Hum – Downward Is Heavenward

It’s likely that if you’ve heard of this band, it’s because of “Stars”; their popular single off of You’d Prefer an Astronaut from 1995 (which is also a rather wonderful album). That song was a catchy thing. It’s also about as 1995 as you can get with its loud chugging guitars and cutesy lyrics. This is another case where it felt like a band realized they have some momentum building and then pulled out all the stops for the follow up. Yet, when they put it out, it was largely dismissed. And this is a shame, as it’s one of the best rock albums of that decade. Where Astronaut now sounds very much of it’s time, this one still sounds fresh today. If you can picture in your mind a bunch of dorky looking squares turning up their amps to melt your face off, you’ll have an idea of this sounds like. It grabs you by the throat with the first track when the pretty twinkly guitar picking gives way to a full on wall of guitar roar that immediately recalled Siamese Dream on my first listen. Like that record, it’s a wall of roar that’s not at all harsh but sublime and warm. Matt Talbot, while certainly not a great singer, is a better singer than Billy Corgan and unlike Corgan, he’s often buried in the mix to some degree, so the weakness isn’t distracting. There are flights of fancy here where things dip in the prog direction, and some balladry that might be an acquired taste (Talbot has a flat voice that’s a little ill suited, but still better than when Corgan tries this sort of thing). For the most part we get a huge sounding collection of complex (in that musically impressive, weird time signatures kind of way), but catchy and accessible pop metal songs. It should have been far bigger than it was. 

De La Soul – Stakes Is High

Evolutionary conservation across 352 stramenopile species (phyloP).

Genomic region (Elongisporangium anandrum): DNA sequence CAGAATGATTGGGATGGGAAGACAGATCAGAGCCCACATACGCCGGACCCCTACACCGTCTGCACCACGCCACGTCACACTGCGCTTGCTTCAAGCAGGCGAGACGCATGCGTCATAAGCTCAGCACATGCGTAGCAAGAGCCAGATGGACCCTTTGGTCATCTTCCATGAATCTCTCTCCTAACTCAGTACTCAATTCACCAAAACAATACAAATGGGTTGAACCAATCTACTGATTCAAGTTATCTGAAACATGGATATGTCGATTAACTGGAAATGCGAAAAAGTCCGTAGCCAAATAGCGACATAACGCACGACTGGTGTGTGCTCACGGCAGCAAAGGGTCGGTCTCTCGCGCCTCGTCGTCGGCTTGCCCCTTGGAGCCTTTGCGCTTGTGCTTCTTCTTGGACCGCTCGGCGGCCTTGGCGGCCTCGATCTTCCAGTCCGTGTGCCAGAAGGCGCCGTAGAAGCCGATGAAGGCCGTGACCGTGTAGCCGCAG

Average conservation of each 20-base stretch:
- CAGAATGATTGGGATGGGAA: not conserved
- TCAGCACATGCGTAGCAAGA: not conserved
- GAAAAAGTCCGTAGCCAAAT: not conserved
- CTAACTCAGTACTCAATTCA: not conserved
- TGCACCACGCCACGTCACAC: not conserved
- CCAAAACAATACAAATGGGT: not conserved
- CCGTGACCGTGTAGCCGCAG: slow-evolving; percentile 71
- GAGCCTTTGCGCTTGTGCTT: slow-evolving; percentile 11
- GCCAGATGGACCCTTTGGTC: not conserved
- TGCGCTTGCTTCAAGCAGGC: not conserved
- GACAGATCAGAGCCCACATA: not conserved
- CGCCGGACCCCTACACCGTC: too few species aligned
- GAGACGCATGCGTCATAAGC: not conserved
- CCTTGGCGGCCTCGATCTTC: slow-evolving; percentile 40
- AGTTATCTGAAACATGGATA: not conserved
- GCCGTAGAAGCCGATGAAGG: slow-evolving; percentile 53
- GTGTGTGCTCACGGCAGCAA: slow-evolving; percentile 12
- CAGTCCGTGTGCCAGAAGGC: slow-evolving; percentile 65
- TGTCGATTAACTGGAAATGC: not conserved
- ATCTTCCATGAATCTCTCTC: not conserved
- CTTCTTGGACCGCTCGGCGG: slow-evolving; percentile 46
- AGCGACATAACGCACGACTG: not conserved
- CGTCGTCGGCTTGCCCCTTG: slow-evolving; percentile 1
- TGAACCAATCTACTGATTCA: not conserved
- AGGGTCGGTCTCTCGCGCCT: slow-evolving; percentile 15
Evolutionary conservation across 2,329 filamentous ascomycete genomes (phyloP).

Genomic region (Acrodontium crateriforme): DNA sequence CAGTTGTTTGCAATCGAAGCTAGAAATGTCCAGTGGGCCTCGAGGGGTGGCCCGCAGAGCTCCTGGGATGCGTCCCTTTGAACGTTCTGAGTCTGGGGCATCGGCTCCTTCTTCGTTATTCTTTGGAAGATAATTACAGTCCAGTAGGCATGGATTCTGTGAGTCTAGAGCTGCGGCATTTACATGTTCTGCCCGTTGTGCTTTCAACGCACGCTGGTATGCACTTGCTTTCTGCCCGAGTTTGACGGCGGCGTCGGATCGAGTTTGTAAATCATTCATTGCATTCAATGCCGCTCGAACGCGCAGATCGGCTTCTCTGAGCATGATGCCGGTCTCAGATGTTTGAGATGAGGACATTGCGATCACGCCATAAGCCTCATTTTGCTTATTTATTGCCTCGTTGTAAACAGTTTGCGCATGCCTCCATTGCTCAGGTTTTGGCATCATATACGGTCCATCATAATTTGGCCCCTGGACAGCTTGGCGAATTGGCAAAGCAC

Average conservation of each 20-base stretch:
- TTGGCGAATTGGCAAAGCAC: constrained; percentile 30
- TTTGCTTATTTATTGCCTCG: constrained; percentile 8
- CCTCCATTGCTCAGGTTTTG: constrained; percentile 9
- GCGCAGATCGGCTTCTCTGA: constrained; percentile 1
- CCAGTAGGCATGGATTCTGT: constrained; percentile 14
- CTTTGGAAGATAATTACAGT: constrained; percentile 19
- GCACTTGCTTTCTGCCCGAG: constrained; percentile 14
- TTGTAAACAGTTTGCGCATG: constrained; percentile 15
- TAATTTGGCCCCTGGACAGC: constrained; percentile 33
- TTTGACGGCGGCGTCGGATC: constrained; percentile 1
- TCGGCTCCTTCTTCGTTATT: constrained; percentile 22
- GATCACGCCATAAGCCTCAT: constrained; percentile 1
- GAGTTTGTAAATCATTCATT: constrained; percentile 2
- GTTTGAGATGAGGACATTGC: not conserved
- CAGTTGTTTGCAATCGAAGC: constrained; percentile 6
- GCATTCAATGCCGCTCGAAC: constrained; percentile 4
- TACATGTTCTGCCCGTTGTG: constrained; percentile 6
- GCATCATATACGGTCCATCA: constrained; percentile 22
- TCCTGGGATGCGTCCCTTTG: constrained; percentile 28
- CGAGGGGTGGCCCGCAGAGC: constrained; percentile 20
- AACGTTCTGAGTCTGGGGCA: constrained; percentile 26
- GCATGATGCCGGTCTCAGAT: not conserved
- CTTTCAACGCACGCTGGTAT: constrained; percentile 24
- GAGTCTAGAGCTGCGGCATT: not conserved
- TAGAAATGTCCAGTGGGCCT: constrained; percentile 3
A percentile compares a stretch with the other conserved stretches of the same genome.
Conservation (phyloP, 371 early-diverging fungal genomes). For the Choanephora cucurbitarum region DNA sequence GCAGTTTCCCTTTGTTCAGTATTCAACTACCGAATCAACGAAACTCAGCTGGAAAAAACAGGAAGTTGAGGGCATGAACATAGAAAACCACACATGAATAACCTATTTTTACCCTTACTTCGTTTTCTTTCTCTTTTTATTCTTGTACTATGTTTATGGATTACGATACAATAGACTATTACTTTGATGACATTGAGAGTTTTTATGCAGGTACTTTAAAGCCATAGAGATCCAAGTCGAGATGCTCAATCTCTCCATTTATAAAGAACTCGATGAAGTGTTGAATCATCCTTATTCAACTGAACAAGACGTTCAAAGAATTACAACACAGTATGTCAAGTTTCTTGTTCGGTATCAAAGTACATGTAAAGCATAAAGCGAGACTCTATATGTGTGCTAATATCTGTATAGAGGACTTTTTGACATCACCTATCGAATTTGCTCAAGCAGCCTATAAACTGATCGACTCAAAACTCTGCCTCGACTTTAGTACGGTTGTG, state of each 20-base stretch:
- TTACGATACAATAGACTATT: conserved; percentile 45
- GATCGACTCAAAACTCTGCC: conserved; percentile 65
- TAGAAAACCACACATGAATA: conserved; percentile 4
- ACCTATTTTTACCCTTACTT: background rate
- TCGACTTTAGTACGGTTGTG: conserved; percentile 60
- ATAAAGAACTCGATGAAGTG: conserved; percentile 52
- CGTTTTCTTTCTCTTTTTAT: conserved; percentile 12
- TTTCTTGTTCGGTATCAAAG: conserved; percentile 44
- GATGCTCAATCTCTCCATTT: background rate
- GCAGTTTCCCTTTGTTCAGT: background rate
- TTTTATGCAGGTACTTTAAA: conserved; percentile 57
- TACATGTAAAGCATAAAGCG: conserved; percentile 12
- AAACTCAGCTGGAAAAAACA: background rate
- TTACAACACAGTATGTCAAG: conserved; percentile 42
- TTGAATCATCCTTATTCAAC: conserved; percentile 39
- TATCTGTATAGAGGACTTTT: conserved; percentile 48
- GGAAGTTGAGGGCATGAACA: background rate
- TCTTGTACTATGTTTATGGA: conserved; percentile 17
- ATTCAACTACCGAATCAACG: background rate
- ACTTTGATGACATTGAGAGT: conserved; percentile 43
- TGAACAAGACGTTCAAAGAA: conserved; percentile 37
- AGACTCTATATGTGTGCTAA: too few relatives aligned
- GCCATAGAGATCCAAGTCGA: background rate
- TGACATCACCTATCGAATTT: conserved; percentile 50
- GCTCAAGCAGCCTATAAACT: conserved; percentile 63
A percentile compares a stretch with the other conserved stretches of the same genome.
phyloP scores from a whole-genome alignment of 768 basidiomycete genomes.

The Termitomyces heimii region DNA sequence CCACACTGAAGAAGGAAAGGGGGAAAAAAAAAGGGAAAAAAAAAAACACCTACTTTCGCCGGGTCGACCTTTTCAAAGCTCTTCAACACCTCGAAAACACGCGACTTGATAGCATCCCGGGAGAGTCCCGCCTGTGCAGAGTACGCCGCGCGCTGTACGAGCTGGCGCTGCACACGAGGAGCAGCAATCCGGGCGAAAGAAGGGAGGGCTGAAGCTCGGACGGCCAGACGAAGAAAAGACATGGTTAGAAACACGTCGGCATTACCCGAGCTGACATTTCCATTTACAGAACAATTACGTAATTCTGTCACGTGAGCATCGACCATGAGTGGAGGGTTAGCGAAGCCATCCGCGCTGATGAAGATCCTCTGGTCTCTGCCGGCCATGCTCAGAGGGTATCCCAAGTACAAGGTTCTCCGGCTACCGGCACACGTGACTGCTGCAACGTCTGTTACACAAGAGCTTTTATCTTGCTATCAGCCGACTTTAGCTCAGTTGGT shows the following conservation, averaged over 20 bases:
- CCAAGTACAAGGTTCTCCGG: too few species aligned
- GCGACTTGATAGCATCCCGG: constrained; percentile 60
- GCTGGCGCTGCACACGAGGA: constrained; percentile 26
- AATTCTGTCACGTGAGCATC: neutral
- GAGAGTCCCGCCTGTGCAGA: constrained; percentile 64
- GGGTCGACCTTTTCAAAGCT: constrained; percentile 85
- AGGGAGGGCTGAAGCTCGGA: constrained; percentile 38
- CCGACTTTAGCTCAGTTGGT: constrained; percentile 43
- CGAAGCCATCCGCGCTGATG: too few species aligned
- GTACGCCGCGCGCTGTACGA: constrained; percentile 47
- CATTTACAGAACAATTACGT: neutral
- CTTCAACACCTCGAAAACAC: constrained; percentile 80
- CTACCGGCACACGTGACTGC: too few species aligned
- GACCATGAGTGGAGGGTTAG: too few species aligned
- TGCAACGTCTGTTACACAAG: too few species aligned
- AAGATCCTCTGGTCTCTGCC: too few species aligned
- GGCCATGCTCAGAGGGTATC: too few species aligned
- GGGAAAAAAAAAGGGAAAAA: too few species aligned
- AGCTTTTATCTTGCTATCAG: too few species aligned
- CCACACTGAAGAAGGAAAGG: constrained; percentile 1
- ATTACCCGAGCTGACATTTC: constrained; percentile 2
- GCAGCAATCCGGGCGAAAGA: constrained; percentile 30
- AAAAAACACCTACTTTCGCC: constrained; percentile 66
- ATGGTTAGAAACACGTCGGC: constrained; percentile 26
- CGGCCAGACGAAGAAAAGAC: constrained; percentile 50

When the average person thinks of De La it’s probably 3 Feet High and Rising or De La Soul is Dead. Stakes Is High wouldn’t necessarily come to mind but I think that’s changing. It might be my favorite thing they’ve done. It marked the beginning of a new sound for them. Gone were the whimsical, upbeat, often psychedelic sounds of the first three records. A more urgent, moodier, edgier sound takes over (and a producing assist from J Dilla on the great title track. Everything he touched was gold). They weren’t screwing around here; to them, Hip-Hop’s very life was at stake. The album could’ve served as a “state of Hip-Hop 1996”, asserting that more then ever the genre had become an anonymous commodity to be sold. Even “gangsta rap” which by its nature was a music of rebellion had been reduced to a formula to be co-opted by any MC looking to make a name. So here’s some of the elder statesmen of their genre attempting to reclaim their beloved from all the leeches and wannabes. But at the time of release, no one was really interested. Maybe it was because of this new direction. Maybe it was because, as I learn from Allmusic, that this album dropped the week after Jay-Z’s Reasonable Doubt (the debut of a future Hip Hop-and-beyond legend) and the same day as Nas’ It Was Written (the follow up to what is often touted as the greatest Hip Hop album ever). Then Outkast’s ATLiens dropped a few weeks later. So Stakes Is High got little attention at the time, ironically due to two albums that turned out to be definitive statements from artists who represented the great possibilities for Hip-Hop’s future (and Nas’ It Was Written) which kind of undermined their thesis. But that thesis was enough to reinvigorate De La to make a great album. Thankfully, the reputation of De La’s fourth seems to gain in stature as the years move on.